No. 508: Boomgaarden rocks, Judy Garland sings, industrial forces go home and gougers get theirs

Shocking: Benjamin Franklin did fly a kite in a thunderstorm 268 years ago today, but the experiment ended differently than you may have heard.


Big day: Welcome to Wednesday, dear readers, and not just any Wednesday but the day Long Island engages Phase 2 in Albany’s official reopening playbook – an important step for those still following the social-distancing rules (including you, we hope).

Tea-riffic: Cooling off, with a twist.

That means it’s June 10 out there – Army Day in Jordan, Navy Day in Italy and, here in the States, National Iced Tea Day, defending the nation from thirst.

Well, that’s new: Today also marks the eighth-annual World Art Nouveau Day, focused this time on stained glass.

Do you have any Grey Poupon? Speaking of new tastes, smooth mustard became a thing on this date in 1720, when a Mrs. Clements of Durham, England, thought to remove the husks from ground mustard, thereby producing the first mustard paste.

According to the story, Clements secretly supplied King George I while otherwise hiding her iconic innovation.

Go fly a kite: One of history’s best-known scientific experiments – Benjamin Franklin’s thunderstorm kite-flying investigation – took place on June 10, 1752, in Philadelphia.

Lightning didn’t strike the kite, as some believe, but the founding father was able to collect an ambient electrical charge in a jar, proving the connection between lightning and electricity.

By the book: New York City passed the first Colonial law regulating medical practice on this date in 1760.

Big brake: A triumph for “Black Edison.”

Stop right there: African American inventor Granville Woods patented his “automatic air brake” on June 10, 1902.

Other patents issued on this date include a U.S. patent (also in 1902) for Chicago innovator Americus Callahan’s “outlook envelope” – the first paper envelope with a window – and a British patent (in 1943) for the Biro brothers, Hungarian refugees living in Argentina who made a better ballpoint pen.

Holding us in suspension: And it would subsequently close and re-open more than once, but the unique London Millennium Footbridge – the infamous “Wobbly Bridge” spanning the River Thames – first opened on June 10, 2000.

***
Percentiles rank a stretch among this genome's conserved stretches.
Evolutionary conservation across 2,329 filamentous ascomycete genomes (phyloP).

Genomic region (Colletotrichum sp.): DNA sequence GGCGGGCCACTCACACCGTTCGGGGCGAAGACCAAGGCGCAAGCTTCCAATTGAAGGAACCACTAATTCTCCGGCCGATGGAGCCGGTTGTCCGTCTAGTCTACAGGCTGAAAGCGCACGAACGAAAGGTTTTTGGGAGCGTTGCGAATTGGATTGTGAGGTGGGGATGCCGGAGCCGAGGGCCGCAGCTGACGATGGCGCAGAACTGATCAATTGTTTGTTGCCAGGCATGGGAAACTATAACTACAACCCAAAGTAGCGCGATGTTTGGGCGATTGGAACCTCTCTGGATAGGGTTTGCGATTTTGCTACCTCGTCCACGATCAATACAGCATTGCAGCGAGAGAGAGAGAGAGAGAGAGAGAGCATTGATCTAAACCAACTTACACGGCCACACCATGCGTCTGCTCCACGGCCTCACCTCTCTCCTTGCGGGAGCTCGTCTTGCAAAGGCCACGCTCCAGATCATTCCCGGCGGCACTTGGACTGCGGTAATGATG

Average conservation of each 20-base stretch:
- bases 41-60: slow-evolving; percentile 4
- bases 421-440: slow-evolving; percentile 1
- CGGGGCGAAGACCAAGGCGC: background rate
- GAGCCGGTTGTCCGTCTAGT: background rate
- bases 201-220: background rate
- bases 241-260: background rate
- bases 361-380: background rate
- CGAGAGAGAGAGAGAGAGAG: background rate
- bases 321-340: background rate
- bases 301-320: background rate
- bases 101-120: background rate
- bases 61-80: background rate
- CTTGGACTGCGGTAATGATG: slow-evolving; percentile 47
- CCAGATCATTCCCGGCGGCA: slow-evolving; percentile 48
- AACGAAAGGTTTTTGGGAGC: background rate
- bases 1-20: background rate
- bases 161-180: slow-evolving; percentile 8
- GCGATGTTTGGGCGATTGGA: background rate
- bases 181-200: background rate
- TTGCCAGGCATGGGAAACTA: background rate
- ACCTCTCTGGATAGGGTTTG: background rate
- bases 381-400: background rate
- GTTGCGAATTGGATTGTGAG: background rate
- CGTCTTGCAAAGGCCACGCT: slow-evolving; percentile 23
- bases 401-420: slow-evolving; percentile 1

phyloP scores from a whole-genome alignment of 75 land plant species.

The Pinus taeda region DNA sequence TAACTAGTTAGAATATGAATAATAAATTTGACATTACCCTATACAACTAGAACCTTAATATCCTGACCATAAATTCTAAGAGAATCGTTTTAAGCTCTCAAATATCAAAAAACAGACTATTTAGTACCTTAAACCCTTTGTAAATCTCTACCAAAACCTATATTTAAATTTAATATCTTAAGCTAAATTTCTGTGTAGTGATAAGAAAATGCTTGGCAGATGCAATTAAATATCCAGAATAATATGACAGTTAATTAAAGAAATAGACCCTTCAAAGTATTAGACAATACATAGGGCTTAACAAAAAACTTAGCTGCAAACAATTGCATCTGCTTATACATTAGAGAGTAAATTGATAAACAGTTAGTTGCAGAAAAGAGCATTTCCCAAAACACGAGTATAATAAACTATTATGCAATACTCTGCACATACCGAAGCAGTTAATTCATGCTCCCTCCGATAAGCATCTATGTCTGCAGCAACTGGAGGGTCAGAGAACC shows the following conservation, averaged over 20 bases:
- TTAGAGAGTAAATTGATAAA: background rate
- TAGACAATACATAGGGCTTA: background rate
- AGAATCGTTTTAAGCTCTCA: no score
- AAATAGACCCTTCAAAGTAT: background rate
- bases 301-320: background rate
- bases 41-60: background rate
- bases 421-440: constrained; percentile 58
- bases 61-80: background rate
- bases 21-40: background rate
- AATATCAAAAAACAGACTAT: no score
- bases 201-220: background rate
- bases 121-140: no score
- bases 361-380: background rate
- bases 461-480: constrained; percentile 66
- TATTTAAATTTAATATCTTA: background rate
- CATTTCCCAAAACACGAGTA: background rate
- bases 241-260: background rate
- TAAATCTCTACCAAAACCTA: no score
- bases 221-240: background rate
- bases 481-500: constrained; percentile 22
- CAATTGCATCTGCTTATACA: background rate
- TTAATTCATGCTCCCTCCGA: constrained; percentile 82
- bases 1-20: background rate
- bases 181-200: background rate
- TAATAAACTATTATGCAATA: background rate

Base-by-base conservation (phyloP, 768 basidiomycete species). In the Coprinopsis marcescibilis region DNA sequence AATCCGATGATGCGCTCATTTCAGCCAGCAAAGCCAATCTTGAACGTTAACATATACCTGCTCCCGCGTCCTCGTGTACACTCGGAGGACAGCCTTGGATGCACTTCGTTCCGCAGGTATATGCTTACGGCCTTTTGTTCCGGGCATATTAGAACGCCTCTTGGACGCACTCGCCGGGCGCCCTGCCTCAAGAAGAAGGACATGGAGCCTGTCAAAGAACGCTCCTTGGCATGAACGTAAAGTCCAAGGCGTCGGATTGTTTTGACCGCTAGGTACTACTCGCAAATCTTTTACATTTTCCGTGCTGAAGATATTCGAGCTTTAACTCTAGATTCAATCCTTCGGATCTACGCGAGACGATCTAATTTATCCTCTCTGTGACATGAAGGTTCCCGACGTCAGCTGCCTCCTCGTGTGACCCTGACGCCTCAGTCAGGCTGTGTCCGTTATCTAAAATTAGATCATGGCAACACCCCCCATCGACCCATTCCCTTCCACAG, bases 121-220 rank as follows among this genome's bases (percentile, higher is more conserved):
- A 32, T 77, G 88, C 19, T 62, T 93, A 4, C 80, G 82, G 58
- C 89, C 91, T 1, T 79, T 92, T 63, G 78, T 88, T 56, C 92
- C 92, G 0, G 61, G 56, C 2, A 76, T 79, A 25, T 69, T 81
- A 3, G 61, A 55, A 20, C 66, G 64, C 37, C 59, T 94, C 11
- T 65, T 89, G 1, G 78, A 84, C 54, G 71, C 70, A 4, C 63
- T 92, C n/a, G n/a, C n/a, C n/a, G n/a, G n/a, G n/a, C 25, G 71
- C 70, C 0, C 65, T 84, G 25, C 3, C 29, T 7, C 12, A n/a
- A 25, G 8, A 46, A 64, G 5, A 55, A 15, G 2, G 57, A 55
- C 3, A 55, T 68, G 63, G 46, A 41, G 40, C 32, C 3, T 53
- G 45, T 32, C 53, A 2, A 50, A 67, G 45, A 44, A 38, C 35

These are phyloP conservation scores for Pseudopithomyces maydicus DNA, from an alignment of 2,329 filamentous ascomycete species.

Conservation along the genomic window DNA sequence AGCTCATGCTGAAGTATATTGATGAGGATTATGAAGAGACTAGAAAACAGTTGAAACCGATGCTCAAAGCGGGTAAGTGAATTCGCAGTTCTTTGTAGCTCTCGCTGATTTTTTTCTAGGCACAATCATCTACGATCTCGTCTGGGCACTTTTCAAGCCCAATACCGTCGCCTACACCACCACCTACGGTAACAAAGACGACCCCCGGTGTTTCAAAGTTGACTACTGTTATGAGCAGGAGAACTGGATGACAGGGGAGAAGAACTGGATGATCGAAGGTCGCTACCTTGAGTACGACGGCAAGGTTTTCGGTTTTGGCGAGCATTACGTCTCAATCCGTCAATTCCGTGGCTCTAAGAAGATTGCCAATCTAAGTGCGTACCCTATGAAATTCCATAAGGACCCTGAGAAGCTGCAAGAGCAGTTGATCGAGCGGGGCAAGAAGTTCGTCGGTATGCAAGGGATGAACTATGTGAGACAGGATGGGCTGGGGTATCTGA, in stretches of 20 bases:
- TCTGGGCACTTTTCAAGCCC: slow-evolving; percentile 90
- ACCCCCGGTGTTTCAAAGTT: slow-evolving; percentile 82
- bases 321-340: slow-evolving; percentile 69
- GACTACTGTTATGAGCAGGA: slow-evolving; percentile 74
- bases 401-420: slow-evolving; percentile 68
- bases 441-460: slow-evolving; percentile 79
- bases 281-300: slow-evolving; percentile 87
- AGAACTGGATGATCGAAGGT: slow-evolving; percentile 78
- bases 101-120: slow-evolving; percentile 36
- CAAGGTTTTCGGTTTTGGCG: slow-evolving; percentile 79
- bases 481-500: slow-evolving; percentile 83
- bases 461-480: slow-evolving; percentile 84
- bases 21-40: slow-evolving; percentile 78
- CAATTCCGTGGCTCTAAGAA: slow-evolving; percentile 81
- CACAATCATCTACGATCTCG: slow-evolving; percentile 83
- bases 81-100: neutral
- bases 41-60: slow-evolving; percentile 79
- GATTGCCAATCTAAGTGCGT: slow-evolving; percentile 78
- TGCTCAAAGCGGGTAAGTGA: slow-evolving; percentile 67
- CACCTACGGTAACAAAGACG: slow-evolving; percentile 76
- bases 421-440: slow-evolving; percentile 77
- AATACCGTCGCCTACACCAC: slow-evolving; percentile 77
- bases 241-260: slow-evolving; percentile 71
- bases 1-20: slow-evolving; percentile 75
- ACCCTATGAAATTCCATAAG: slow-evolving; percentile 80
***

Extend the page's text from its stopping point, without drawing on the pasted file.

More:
Over the rainbow: American actress, singer and dancer Frances Ethel Gumm (1922-1969) – known best as MGM icon Judy Garland, star of “The Wizard of Oz” and two dozen other studio releases, alongside such greats as Gene Kelly and Mickey Rooney – would be 98 years old today.

Maurice Sendak: Dreamer.

Also born on June 10 were American writer Rebecca Latimer Felton (1835-1930), the first woman to serve in the U.S. Senate; arctic explorer Frederick Cook (1865-1940); Hatti McDaniel (1895-1952), the first African American actress to win an Oscar; “Where the Wild Things Are” writer and illustrator Maurice Sendak (1928-2012); and Prince Philip, the Duke of Edinburgh and husband of Queen Elizabeth II (born 1921).

Ant man: And take a bow, Edward Osborne Wilson – the American biologist and writer, recognized as the world’s leading authority on ants, turns 91 today.

Give the naturalist, the ruby-heeled clicker and all the other June 10 innovators your best at Remember, there’s no place like story tips and event listings, which aren’t places, but work with us here.


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The price is wrong: With thousands of consumer complaints flooding in from across the state, Albany is cracking down on price gouging of personal protective equipment.

Governor Andrew Cuomo has signed legislation banning sudden price spikes in PPE such as facemasks and hand sanitizer, fixing what State Assemblywoman Nily Rozic (D-25th Dist.) called “glaring flaws” in existing price-gouging statutes. Those laws clearly weren’t working – New York Attorney General Letitia James cited “over 7,000 price-gouging complaints related to COVID-19” – but the new one will “ensure our healthcare workers … and the public have access to these supplies,” Cuomo said this week, “while holding these unscrupulous retailers accountable.”